Gather the family to present and expose the house rules. Playfully do this, but be consistent and remind kids of your expectations. Never negotiate the rules, and don’t let kids get away with defiantly disregarding them the first time around. Involve the whole family in the process: it’s no use encouraging healthy eating habits at home if uncles or grandparents serve fast food or sweets to the kids in their homes.
2 Explain the Importance of Boundaries
Exercise your authority and reinforce the importance of having boundaries and responding to rebellions with minor, symbolic punishments. Whenever possible, explain to the kids what’s behind the rules to force them to correct their behavior on their own. If they refuse to wear warmer clothes on a cold day or use prescription sunglasses for kids and toddlers to play outside on a sunny day, you need to explain that this is important for their safety and health.
3 Be a Role Model
Instead of being a dictator, be an example. Demonstrate or display living with boundaries when out and about with kids or at home. If they see that you don’t follow the rules either, they will rebel. Show them through action how to be aware and respect boundaries in life and through interaction with other adults because children learn a lot by observation.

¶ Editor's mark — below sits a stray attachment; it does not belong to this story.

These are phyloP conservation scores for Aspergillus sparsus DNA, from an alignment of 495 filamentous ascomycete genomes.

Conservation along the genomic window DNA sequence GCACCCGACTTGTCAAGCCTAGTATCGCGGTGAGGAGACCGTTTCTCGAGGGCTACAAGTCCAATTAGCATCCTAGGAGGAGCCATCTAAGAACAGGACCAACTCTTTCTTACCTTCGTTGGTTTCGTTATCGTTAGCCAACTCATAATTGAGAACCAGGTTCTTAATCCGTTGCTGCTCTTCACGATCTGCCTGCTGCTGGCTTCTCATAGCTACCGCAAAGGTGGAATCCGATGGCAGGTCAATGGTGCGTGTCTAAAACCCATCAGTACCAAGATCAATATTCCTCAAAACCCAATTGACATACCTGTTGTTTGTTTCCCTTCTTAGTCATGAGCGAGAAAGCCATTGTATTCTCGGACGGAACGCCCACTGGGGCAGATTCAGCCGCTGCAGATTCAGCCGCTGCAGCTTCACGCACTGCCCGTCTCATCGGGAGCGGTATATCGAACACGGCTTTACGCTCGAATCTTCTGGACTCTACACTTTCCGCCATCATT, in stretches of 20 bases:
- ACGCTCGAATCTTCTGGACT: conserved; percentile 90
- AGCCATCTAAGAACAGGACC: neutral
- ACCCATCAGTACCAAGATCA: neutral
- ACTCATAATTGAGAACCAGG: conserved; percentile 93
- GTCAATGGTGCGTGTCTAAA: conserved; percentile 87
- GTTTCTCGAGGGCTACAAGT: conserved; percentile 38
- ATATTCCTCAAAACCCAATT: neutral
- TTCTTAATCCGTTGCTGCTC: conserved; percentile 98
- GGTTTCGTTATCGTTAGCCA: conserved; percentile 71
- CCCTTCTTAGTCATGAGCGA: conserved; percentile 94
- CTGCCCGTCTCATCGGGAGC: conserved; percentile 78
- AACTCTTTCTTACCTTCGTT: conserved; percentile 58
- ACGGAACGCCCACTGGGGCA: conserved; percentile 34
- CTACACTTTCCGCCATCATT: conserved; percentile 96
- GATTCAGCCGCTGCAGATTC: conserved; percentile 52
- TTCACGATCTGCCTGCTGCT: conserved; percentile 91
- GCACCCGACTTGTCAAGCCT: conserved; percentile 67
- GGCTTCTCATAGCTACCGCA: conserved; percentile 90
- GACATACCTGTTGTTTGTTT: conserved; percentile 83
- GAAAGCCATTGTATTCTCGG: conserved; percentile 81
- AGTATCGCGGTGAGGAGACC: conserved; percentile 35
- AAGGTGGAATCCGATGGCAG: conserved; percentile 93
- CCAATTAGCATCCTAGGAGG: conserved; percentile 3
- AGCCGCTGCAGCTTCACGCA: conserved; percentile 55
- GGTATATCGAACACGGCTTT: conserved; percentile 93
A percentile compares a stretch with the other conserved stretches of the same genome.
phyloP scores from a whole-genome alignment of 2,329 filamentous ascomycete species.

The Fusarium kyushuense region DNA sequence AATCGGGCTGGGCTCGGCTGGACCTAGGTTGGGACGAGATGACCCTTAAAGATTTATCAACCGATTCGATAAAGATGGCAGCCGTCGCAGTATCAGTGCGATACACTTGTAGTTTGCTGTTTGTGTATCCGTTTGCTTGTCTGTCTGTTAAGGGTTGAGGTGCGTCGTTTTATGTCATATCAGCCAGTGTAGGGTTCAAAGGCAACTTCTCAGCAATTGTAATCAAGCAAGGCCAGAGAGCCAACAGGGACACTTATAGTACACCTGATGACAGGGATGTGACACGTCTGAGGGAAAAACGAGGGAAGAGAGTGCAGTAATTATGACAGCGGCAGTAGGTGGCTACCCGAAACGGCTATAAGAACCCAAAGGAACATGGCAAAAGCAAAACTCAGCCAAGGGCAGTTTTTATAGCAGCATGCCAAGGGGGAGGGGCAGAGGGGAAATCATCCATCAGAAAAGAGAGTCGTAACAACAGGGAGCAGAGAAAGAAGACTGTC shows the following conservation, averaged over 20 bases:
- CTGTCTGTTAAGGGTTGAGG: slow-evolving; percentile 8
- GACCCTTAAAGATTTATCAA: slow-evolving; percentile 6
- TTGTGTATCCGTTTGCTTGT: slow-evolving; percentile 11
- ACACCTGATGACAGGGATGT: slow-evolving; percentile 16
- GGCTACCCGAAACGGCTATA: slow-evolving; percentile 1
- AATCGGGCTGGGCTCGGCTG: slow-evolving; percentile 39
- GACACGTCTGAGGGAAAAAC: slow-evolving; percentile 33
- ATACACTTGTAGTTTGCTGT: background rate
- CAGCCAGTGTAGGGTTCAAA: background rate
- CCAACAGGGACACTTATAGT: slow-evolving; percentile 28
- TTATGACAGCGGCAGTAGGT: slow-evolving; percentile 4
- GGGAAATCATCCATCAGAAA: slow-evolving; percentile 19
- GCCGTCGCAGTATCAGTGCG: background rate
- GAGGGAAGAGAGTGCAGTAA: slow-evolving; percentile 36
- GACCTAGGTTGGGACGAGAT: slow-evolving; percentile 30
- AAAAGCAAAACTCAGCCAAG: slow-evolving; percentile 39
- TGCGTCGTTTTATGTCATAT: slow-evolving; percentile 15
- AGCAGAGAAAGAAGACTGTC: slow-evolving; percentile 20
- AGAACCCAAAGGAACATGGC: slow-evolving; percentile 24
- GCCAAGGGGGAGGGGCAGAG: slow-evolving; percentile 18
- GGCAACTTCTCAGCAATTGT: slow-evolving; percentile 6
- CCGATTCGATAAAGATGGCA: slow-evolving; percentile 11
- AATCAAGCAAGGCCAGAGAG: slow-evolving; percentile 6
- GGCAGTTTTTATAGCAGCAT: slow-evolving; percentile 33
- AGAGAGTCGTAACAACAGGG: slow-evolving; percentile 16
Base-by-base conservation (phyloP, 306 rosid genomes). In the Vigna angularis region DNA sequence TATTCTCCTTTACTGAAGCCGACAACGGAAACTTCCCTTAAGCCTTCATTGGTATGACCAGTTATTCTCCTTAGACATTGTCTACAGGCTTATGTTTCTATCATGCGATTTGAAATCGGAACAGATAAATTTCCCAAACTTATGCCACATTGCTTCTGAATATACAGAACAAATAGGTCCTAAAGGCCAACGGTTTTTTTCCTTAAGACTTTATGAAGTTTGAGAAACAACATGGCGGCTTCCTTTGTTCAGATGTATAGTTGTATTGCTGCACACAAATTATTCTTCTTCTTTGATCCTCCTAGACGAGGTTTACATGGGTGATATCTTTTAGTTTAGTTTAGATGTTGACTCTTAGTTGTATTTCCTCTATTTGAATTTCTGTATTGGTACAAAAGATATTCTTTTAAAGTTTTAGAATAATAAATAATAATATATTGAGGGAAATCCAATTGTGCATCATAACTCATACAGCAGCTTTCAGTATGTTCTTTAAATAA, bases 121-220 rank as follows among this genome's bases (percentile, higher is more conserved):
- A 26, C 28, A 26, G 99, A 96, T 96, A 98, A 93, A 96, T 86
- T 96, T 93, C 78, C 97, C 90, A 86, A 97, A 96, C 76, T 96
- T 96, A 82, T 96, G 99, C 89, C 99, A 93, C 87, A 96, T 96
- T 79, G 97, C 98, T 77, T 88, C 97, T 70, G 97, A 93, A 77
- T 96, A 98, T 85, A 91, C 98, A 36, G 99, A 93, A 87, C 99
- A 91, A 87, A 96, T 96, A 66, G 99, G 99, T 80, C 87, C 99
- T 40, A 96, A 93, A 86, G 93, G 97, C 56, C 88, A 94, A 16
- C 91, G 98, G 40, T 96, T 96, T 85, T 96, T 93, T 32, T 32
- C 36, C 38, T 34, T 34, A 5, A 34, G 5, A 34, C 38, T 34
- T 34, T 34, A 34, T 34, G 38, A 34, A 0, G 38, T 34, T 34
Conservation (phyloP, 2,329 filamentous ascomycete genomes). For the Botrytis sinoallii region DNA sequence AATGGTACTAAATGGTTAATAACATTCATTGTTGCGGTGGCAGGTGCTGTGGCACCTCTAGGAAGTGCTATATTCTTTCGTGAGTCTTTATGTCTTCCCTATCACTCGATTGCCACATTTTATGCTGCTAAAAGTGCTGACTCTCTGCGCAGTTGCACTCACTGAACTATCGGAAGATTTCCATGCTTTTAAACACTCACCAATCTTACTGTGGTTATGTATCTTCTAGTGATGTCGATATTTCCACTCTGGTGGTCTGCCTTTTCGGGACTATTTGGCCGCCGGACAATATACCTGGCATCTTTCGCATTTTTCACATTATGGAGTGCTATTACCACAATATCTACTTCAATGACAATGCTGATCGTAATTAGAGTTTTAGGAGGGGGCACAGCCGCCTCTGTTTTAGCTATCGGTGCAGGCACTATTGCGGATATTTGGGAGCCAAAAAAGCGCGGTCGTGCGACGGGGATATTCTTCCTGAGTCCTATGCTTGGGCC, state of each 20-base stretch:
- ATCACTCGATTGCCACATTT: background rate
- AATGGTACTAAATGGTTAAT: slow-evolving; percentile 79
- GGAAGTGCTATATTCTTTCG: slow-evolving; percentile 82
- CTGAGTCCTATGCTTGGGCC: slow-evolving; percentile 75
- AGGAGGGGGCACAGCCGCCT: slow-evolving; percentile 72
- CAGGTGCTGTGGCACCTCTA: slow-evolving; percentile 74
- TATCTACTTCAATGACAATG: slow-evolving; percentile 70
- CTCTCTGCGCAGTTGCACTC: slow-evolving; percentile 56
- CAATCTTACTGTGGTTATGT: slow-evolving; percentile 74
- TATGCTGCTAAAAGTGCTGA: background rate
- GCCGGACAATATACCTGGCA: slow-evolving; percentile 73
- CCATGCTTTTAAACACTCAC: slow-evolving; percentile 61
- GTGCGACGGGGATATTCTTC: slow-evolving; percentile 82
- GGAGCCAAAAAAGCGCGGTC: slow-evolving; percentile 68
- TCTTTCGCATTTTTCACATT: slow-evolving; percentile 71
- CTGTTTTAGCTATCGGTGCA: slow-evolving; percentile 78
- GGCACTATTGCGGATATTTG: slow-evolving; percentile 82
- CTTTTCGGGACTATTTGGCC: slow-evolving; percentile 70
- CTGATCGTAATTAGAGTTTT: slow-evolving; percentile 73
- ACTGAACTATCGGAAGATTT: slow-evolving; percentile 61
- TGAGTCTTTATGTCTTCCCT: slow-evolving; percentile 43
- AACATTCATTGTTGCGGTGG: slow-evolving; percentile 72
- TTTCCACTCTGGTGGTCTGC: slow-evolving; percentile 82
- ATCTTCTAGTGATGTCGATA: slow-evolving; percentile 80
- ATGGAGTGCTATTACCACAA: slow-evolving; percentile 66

3 Don’t Do Things for Them
As they grow up, give kids the independence and the chance to do things on their own and learn that way instead of doing it for them. For example, if they need to apologize to someone, have them make the apology (the parent shouldn’t make the apology on their behalf).
4 Reinforce Good Behavior
Correct the wrong behavior by immediately following up with the proper behavior to reinforce it. Never let disobedience go unpunished as pity. Otherwise, the children will never understand that they did something wrong.
5 Respect Their Efforts
Even if boundaries are non-negotiable, learn to recognize your children’s efforts and congratulate them on every hit for their good behavior. You can even make it a competition by giving them a small reward or having fun after a certain set of good behavior.
6 Be Patient, Yet Strict
Don’t give up the first time you are confronted by children. Stand firm even if it means punishing them by taking away something they like. But avoid shouting, threats, and physical punishment; otherwise, they will grow up with the idea that boundaries are something forced on them.
7 No Boundaries, No Responsability
The process of setting and imposing boundaries on your children is an experience that takes patience, insistence, and a lot of trial and error. You’ve certainly experienced this as a child with your own parents. But each generation adapts to new behaviors: if you were “educated” with spankings as a child, you certainly don’t want the same for your kids.
When creating house rules, remember that safety and health boundaries are non-negotiable: they cannot cross the street alone, they cannot leave the house alone at night, and they need to shower daily. But other rules can be adapted through dialogue and some negotiation.
If you’re having trouble asserting your authority at home, even with the tips above, don’t wait to seek help from a psychologist.